I’m sure most of you, pilots, have already seen at least one video about this accident, if not this one. But my point here is not to bring you a new video, but to talk about some fundamental points to increase clarity in your communications.
The accident with US Air flight 1549 happened in New York City on January 15, 2009. All the people involved, pilots and controllers alike, were native speakers of English, but even so, the controllers found it hard to understand what the pilot was saying and had to rely on a relay from another aircraft to grasp the message he was trying to give them: “I think we’re going to end up in the Hudson!”
Watch the video and check the following points:
1) Both the pilot and the controller mistake the call sign (the flight is 1549)
2) Notice how the controller asks the pilot to repeat his intentions because he didn’t understand the first time (1min37seconds) and simply gives the pilot another option of runway when he doesn’t answer, unaware that he is already performing a ditching.
3) Nobody uses standard phraseology – they’re all using general English for aviation (which is exactly what ICAO and ANAC want you to be able to do – when strictly necessary).
So, what happened here? Isn’t the pilot a level 4? Isn’t the controller a level 4? What happened was human nature. Allow me to explain.
We human beings are creatures of habits. Have you ever noticed how you always soap up in the same order when you shower? Believe me, you just do. Pilots and controllers are human beings, and are trained to follow specific procedures, sometimes repetitive. This makes it hard for us human beings (including pilots and controllers) to realize when something out of the ordinary has happened. Maybe not so much realize, but believe.
When the pilot said he had had a bird strike, the controller immediately reacted by acknowledging this fact, vectoring him back to the airport and halting traffic in the vicinity. Bird strikes happen, and this is what he is trained to do in such events. Immediately afterwards, controllers start discussing the options and offering the pilot some viable alternatives. Again, it can’t have been the first time this has happened.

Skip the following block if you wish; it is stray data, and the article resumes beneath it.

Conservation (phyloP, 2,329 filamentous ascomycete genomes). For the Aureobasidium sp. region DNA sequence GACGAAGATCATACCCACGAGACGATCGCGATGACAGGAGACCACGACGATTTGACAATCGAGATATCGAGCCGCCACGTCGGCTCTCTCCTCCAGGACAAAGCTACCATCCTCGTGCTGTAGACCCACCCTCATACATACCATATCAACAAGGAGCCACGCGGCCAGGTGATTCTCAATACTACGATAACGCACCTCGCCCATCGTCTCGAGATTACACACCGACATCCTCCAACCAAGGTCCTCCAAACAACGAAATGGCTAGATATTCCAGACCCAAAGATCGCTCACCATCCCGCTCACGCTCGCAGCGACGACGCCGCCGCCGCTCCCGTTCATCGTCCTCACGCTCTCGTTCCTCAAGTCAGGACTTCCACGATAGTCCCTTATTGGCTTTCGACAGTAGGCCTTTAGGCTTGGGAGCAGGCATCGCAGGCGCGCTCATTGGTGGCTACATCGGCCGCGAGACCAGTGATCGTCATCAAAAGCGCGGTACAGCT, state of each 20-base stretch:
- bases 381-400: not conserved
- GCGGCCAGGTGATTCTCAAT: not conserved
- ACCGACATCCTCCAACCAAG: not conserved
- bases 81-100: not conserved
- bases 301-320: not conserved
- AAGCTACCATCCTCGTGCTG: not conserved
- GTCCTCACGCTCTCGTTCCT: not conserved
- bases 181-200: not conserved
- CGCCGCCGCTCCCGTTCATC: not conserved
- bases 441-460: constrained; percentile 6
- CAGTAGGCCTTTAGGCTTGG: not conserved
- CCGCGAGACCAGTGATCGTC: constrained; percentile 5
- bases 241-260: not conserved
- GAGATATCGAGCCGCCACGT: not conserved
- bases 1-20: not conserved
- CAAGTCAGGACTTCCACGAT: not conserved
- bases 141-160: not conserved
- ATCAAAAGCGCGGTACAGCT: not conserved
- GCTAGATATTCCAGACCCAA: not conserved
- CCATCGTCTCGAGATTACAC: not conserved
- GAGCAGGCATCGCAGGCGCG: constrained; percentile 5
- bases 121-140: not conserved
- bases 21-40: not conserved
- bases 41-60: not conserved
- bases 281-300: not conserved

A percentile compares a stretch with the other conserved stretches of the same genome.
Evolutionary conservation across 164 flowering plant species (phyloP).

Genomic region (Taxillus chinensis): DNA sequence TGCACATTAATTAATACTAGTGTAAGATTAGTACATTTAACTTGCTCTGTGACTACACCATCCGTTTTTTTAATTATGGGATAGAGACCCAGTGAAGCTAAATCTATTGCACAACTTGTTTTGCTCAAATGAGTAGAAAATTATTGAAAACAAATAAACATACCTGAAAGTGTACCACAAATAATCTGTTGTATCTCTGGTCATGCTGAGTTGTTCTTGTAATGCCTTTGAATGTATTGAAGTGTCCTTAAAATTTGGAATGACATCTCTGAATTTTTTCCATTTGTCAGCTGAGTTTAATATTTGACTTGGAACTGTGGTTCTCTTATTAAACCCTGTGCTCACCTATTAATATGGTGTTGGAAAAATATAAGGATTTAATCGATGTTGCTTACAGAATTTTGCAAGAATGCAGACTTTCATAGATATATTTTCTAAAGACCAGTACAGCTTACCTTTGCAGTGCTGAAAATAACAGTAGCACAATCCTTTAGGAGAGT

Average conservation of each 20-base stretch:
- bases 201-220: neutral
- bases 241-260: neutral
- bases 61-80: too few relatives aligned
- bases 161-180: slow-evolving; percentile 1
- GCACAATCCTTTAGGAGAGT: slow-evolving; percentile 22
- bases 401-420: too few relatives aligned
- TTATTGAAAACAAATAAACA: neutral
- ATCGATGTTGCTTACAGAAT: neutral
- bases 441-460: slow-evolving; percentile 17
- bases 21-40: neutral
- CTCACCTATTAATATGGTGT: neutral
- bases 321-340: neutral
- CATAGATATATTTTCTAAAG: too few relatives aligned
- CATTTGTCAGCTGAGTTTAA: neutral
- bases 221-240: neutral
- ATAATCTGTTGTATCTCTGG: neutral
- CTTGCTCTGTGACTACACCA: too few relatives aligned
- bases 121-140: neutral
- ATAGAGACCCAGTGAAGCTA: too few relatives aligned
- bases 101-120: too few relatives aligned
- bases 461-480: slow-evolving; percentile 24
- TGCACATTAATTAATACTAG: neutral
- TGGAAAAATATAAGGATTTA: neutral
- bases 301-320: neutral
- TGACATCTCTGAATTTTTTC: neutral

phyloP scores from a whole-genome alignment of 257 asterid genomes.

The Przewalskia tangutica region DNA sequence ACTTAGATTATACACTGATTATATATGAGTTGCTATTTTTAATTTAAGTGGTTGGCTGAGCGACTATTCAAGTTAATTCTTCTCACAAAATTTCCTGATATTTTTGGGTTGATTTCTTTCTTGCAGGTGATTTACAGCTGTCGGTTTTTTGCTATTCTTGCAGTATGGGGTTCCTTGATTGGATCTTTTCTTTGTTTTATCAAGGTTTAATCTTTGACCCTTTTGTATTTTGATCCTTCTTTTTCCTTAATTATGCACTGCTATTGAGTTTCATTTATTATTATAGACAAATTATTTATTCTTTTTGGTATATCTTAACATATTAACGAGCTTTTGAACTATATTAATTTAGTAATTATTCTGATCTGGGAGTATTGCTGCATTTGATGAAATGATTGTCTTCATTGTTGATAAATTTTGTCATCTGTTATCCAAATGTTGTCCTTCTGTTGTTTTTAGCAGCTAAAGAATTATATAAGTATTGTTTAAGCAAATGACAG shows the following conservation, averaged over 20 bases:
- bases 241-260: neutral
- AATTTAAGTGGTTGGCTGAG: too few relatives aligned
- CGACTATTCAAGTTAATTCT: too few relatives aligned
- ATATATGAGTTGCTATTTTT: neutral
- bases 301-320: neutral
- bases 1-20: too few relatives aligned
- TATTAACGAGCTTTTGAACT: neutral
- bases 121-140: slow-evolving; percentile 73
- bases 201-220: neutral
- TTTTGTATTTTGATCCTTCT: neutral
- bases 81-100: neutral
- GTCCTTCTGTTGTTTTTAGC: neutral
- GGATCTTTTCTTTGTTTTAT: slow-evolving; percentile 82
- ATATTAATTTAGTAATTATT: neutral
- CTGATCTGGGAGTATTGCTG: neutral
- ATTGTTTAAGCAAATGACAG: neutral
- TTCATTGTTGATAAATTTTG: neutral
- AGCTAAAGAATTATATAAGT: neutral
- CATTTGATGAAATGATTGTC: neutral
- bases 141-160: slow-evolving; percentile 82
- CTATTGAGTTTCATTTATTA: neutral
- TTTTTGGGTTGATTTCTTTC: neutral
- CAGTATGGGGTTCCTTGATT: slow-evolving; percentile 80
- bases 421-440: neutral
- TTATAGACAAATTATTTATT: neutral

Now, pay close attention when the pilot first says he may have to land on the Hudson River (42 seconds). Did the controller acknowledge? His next message to 1549 starts with ‘alright’, but it’s quite clear that he hasn’t really taken in the vital piece of information that he was given. The pilot then asks for other suggestions, and this message is clearly understood by the controller (1 min to 1 min 6 seconds). Well, everyone who works in that area is aware that there is a river there called Hudson and an airport called Teterboro; however, the controller didn’t seem to understand it when the pilot said ‘we may end up in the Hudson’, but immediately caught ‘Teterboro’. Isn’t it funny?
Go ahead to 1 min 27 seconds, when the controller offers the pilot runway 1 at Teterboro Airport. The pilot answers simply ‘we can’t do it’, and the controller then asks him to choose a runway at Teterboro. He still hasn’t gotten the idea. When the pilot says again that they will have to land in the Hudson River, the controller asks him to repeat and goes on giving him options until another pilot in another aircraft interferes and clarifies it for him.
Why did this happen? Because landing in the Hudson is not the first option when you have a technical problem after taking off from New York – well, it isn’t the second either. So although the pilot – a native speaker – was perfectly clear when he stated his intentions and the controller – another native speaker – was perfectly able to understand what he had said, it just didn’t make sense, so he simply didn’t process the information.
Let’s go straight to the lessons learnt from this accident:
1) Be as clear as possible when using radiotelephony (RT). Don’t assume that just because your English is good everyone will understand you. Repeat your messages as many times as necessary to be understood, changing the words if possible, so that you go around any occasional pronunciation or vocabulary issue.
2) Keep your ears open and really listen. Although something may sound impossible, it may be true, so trust your ears. And if you’re not sure, ask for clarification. What matters is to understand.
Let’s practice these abilities in class!
Foi difícil entender o texto? Que tal marcar algumas aulas?